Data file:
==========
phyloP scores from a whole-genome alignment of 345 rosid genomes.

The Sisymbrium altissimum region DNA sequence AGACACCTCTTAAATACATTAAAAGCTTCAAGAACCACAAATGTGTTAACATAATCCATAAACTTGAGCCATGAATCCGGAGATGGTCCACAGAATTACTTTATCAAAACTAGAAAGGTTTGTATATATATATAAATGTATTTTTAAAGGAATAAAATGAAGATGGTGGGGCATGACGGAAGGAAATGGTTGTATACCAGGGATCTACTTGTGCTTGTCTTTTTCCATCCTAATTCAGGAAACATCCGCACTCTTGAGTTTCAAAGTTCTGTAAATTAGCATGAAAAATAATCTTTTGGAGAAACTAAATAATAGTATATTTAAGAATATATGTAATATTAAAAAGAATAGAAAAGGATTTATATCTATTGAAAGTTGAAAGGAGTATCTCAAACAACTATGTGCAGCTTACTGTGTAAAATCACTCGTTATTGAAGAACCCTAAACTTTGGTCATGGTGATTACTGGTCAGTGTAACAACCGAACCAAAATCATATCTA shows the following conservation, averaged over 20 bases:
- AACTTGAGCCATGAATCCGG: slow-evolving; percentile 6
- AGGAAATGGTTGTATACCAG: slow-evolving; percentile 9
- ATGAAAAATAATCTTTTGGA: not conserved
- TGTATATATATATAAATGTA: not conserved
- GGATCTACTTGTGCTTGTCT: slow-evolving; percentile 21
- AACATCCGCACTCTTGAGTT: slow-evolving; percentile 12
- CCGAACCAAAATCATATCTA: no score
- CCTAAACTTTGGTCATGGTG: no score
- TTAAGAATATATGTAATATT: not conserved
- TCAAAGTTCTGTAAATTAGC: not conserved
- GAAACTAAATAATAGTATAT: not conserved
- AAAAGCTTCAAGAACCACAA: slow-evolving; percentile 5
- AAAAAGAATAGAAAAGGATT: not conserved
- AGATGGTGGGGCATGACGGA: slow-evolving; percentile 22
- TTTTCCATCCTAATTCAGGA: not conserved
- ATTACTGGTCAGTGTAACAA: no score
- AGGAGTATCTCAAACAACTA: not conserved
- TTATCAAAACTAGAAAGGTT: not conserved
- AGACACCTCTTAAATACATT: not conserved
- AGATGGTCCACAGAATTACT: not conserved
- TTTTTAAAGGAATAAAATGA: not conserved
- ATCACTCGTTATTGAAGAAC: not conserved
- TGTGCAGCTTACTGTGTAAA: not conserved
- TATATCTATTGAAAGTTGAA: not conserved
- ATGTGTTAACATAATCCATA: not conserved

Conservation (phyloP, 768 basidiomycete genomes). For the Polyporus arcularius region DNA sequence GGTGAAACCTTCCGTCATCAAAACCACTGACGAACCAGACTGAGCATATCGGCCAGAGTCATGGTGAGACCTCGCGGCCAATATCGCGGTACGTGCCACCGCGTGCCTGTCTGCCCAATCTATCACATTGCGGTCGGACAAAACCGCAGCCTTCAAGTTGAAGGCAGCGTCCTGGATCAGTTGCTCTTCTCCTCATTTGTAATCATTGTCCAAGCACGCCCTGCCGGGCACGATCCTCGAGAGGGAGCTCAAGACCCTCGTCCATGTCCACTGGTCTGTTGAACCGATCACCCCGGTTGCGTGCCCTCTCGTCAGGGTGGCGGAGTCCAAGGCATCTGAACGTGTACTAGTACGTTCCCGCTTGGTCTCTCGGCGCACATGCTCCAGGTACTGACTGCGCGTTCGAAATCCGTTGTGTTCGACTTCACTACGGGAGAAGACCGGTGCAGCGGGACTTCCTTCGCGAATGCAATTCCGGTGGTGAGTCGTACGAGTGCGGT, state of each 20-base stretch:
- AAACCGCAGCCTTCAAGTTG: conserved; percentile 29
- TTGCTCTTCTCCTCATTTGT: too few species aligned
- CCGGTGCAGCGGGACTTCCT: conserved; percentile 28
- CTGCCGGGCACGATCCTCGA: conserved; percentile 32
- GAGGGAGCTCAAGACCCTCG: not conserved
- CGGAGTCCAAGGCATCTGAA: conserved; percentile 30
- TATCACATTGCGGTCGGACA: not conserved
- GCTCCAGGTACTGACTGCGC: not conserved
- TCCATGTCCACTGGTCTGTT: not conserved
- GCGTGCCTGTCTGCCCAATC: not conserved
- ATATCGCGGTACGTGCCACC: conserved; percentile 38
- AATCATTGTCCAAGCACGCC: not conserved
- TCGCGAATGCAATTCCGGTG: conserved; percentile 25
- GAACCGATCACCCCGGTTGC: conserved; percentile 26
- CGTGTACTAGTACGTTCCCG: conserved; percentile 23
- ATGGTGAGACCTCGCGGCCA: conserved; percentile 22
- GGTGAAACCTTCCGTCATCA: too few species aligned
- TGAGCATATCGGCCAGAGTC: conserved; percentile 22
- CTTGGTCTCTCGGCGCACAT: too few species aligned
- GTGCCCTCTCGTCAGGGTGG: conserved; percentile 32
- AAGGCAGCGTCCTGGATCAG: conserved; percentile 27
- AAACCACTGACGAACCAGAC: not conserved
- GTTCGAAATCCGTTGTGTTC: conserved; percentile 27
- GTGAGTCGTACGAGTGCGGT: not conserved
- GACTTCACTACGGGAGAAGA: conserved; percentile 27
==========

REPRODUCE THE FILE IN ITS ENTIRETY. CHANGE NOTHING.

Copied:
phyloP scores from a whole-genome alignment of 345 rosid genomes.

The Sisymbrium altissimum region DNA sequence AGACACCTCTTAAATACATTAAAAGCTTCAAGAACCACAAATGTGTTAACATAATCCATAAACTTGAGCCATGAATCCGGAGATGGTCCACAGAATTACTTTATCAAAACTAGAAAGGTTTGTATATATATATAAATGTATTTTTAAAGGAATAAAATGAAGATGGTGGGGCATGACGGAAGGAAATGGTTGTATACCAGGGATCTACTTGTGCTTGTCTTTTTCCATCCTAATTCAGGAAACATCCGCACTCTTGAGTTTCAAAGTTCTGTAAATTAGCATGAAAAATAATCTTTTGGAGAAACTAAATAATAGTATATTTAAGAATATATGTAATATTAAAAAGAATAGAAAAGGATTTATATCTATTGAAAGTTGAAAGGAGTATCTCAAACAACTATGTGCAGCTTACTGTGTAAAATCACTCGTTATTGAAGAACCCTAAACTTTGGTCATGGTGATTACTGGTCAGTGTAACAACCGAACCAAAATCATATCTA shows the following conservation, averaged over 20 bases:
- AACTTGAGCCATGAATCCGG: slow-evolving; percentile 6
- AGGAAATGGTTGTATACCAG: slow-evolving; percentile 9
- ATGAAAAATAATCTTTTGGA: not conserved
- TGTATATATATATAAATGTA: not conserved
- GGATCTACTTGTGCTTGTCT: slow-evolving; percentile 21
- AACATCCGCACTCTTGAGTT: slow-evolving; percentile 12
- CCGAACCAAAATCATATCTA: no score
- CCTAAACTTTGGTCATGGTG: no score
- TTAAGAATATATGTAATATT: not conserved
- TCAAAGTTCTGTAAATTAGC: not conserved
- GAAACTAAATAATAGTATAT: not conserved
- AAAAGCTTCAAGAACCACAA: slow-evolving; percentile 5
- AAAAAGAATAGAAAAGGATT: not conserved
- AGATGGTGGGGCATGACGGA: slow-evolving; percentile 22
- TTTTCCATCCTAATTCAGGA: not conserved
- ATTACTGGTCAGTGTAACAA: no score
- AGGAGTATCTCAAACAACTA: not conserved
- TTATCAAAACTAGAAAGGTT: not conserved
- AGACACCTCTTAAATACATT: not conserved
- AGATGGTCCACAGAATTACT: not conserved
- TTTTTAAAGGAATAAAATGA: not conserved
- ATCACTCGTTATTGAAGAAC: not conserved
- TGTGCAGCTTACTGTGTAAA: not conserved
- TATATCTATTGAAAGTTGAA: not conserved
- ATGTGTTAACATAATCCATA: not conserved

Conservation (phyloP, 768 basidiomycete genomes). For the Polyporus arcularius region DNA sequence GGTGAAACCTTCCGTCATCAAAACCACTGACGAACCAGACTGAGCATATCGGCCAGAGTCATGGTGAGACCTCGCGGCCAATATCGCGGTACGTGCCACCGCGTGCCTGTCTGCCCAATCTATCACATTGCGGTCGGACAAAACCGCAGCCTTCAAGTTGAAGGCAGCGTCCTGGATCAGTTGCTCTTCTCCTCATTTGTAATCATTGTCCAAGCACGCCCTGCCGGGCACGATCCTCGAGAGGGAGCTCAAGACCCTCGTCCATGTCCACTGGTCTGTTGAACCGATCACCCCGGTTGCGTGCCCTCTCGTCAGGGTGGCGGAGTCCAAGGCATCTGAACGTGTACTAGTACGTTCCCGCTTGGTCTCTCGGCGCACATGCTCCAGGTACTGACTGCGCGTTCGAAATCCGTTGTGTTCGACTTCACTACGGGAGAAGACCGGTGCAGCGGGACTTCCTTCGCGAATGCAATTCCGGTGGTGAGTCGTACGAGTGCGGT, state of each 20-base stretch:
- AAACCGCAGCCTTCAAGTTG: conserved; percentile 29
- TTGCTCTTCTCCTCATTTGT: too few species aligned
- CCGGTGCAGCGGGACTTCCT: conserved; percentile 28
- CTGCCGGGCACGATCCTCGA: conserved; percentile 32
- GAGGGAGCTCAAGACCCTCG: not conserved
- CGGAGTCCAAGGCATCTGAA: conserved; percentile 30
- TATCACATTGCGGTCGGACA: not conserved
- GCTCCAGGTACTGACTGCGC: not conserved
- TCCATGTCCACTGGTCTGTT: not conserved
- GCGTGCCTGTCTGCCCAATC: not conserved
- ATATCGCGGTACGTGCCACC: conserved; percentile 38
- AATCATTGTCCAAGCACGCC: not conserved
- TCGCGAATGCAATTCCGGTG: conserved; percentile 25
- GAACCGATCACCCCGGTTGC: conserved; percentile 26
- CGTGTACTAGTACGTTCCCG: conserved; percentile 23
- ATGGTGAGACCTCGCGGCCA: conserved; percentile 22
- GGTGAAACCTTCCGTCATCA: too few species aligned
- TGAGCATATCGGCCAGAGTC: conserved; percentile 22
- CTTGGTCTCTCGGCGCACAT: too few species aligned
- GTGCCCTCTCGTCAGGGTGG: conserved; percentile 32
- AAGGCAGCGTCCTGGATCAG: conserved; percentile 27
- AAACCACTGACGAACCAGAC: not conserved
- GTTCGAAATCCGTTGTGTTC: conserved; percentile 27
- GTGAGTCGTACGAGTGCGGT: not conserved
- GACTTCACTACGGGAGAAGA: conserved; percentile 27